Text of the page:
Aluminium and, where possible, fibreglass replaced steel. The windscreen was thinner and the side windows made from plastic. The interior was stripped, the doorcards were simply hollowed-out plastic items and the sound deadening was left to one side. The diet resulted in 59kg of weight loss over the Carrera GT but this wasn’t the only item on the engineers’ agenda: the Carrera GT’s 2.0-litre turbocharged four also came in for some gym work. The single KKK turbo had its boost increased from 0.8 to 1.0bar, the compression ratio increased to 8.0:1. And the air-to-air intercooler was increased in size and relocated to improve its performance. The result was a 245hp and 247lb ft motor, up from 210 and 207 respectively on the GT model. With a 155mph top speed and a 6.2-second 0-62mph time it was also 6mph and half-a-second quicker, too. Just 59 examples of the 924 Carrera GTS were built and all were sold through the Weissach Motorsport department at £35,000 a pop.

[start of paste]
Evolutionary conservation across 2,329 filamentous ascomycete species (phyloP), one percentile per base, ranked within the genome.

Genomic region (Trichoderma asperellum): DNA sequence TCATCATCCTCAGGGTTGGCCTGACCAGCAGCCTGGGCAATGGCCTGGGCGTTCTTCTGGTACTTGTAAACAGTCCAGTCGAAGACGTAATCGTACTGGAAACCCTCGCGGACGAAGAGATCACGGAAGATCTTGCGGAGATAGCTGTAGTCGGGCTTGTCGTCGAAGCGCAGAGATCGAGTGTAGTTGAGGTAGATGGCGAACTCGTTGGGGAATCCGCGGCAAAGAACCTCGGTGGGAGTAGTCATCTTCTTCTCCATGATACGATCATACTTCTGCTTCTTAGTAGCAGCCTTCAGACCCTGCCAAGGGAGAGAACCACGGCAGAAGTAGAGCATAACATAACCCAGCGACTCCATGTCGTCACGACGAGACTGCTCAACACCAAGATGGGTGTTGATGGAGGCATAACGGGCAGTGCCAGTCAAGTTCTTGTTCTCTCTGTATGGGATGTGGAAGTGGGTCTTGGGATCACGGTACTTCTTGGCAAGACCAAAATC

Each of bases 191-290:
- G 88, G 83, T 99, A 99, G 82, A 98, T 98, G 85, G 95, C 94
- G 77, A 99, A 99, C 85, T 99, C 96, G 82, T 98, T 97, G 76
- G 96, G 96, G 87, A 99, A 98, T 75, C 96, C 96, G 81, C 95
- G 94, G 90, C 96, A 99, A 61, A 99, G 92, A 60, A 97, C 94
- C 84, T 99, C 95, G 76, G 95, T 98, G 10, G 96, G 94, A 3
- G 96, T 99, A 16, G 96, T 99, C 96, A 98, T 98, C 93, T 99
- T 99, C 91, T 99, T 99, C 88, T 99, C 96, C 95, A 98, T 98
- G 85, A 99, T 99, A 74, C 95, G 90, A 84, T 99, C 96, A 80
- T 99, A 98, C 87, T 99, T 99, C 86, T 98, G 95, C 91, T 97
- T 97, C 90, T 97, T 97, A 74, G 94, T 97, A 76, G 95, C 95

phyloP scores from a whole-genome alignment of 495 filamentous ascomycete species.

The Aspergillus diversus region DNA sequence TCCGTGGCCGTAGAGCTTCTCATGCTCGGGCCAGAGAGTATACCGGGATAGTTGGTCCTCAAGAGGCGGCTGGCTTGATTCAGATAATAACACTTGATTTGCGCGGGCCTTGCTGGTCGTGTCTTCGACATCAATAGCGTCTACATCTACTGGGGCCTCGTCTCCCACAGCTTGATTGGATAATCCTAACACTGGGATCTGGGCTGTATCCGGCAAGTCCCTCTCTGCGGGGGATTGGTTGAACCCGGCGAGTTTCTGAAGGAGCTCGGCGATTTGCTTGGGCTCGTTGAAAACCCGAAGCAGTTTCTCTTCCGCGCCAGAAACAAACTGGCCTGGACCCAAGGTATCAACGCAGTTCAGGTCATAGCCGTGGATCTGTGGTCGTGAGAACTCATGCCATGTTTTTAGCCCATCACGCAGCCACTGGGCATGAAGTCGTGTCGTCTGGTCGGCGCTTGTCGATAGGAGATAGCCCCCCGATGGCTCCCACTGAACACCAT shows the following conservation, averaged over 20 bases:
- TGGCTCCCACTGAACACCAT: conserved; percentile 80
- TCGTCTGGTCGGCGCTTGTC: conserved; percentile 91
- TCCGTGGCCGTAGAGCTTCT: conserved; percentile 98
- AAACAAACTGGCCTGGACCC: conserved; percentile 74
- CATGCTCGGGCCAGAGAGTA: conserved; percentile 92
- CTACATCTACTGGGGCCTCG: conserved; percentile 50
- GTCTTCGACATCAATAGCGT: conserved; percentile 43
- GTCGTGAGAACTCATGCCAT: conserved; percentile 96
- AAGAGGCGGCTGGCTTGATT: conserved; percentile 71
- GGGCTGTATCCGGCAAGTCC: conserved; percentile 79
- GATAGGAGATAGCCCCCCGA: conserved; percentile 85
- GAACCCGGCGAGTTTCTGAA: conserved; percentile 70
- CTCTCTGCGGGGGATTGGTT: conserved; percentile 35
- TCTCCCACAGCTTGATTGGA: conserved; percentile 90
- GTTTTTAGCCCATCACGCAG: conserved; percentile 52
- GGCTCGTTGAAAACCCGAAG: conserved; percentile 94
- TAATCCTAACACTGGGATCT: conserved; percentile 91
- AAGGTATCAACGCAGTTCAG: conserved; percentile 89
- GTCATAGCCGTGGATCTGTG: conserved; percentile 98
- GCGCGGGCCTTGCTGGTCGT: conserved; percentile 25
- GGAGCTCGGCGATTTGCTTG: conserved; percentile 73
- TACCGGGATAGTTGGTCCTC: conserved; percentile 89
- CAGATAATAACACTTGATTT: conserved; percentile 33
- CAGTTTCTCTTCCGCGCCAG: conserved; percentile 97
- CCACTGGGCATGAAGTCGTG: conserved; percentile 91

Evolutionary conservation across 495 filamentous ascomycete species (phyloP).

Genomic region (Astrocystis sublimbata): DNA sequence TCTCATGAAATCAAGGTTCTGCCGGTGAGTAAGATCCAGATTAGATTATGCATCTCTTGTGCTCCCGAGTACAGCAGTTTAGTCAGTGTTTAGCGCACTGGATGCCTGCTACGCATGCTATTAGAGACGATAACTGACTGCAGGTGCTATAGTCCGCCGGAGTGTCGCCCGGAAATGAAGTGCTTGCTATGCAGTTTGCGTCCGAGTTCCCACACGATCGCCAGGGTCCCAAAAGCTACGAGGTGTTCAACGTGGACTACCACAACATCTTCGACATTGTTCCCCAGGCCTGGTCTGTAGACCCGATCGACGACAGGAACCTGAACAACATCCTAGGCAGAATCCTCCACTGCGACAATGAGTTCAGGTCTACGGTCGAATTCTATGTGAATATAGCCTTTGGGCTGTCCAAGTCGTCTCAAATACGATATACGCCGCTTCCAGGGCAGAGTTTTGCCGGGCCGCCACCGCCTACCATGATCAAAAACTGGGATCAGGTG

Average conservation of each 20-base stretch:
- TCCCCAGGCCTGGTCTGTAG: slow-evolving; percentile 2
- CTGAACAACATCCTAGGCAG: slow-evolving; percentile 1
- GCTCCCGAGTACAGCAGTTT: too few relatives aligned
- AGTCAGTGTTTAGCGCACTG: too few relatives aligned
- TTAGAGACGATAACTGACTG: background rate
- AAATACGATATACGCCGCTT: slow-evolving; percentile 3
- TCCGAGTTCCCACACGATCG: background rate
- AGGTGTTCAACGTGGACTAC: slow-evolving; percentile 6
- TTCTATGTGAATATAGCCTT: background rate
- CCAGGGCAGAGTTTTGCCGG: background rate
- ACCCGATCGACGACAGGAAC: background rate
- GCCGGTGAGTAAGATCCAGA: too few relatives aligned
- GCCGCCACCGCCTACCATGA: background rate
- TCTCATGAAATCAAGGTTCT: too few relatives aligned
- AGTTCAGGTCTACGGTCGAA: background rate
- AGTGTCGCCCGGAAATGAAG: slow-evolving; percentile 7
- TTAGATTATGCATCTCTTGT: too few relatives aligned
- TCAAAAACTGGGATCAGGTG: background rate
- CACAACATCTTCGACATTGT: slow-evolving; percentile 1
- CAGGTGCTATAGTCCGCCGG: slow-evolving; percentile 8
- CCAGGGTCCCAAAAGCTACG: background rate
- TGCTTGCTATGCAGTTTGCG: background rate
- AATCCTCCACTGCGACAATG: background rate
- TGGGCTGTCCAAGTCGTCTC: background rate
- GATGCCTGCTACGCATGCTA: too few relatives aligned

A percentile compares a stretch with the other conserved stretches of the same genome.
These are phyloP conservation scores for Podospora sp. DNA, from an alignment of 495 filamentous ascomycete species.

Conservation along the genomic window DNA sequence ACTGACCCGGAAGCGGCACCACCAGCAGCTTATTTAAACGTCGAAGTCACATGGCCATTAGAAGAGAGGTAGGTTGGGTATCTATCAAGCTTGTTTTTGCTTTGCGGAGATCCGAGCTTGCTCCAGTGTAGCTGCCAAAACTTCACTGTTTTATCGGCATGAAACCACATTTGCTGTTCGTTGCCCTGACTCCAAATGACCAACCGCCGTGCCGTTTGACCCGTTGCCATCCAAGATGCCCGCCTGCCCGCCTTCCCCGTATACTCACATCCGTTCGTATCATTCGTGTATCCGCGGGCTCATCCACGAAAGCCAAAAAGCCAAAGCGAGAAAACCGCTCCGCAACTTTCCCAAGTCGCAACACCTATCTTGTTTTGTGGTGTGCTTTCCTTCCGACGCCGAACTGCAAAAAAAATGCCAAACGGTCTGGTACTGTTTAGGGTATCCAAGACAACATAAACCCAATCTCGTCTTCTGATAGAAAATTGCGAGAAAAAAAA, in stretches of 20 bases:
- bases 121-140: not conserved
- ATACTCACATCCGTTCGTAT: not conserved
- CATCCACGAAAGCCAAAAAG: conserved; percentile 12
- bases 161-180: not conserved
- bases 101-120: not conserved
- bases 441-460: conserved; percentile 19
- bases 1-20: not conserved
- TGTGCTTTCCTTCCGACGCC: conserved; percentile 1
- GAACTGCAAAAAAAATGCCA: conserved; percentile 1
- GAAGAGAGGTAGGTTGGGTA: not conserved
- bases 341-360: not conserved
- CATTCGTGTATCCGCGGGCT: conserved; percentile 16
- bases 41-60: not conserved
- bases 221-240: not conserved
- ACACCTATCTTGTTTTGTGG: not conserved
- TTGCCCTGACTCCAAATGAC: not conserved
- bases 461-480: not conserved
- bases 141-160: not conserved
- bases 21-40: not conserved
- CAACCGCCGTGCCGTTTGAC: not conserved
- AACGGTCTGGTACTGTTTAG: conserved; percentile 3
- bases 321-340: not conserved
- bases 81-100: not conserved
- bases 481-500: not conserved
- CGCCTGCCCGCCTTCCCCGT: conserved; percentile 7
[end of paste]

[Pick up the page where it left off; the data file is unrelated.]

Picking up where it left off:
In 1992 the GTS name debuted on its first series production Porsche, the 928 GTS. The final evolution of the V8 coupé, the GTS, introduced wider rear wings, a body-coloured rear spoiler, full width rear reflective light band and new Cup Design 17-inch wheels. Performance upgrades included larger 332mm ventilated front discs and a host of upgrades for the V8 motor. Chief amongst these were a new crank and rods to increase engine capacity to 5397cc, four-valve cylinder heads, LH jetronic fuel injection and a new induction system. The results were 350hp and 369lb ft (up from 330hp and 317lb ft). Production continued until the 928 was retired in 1995, with 2831 GTSs built.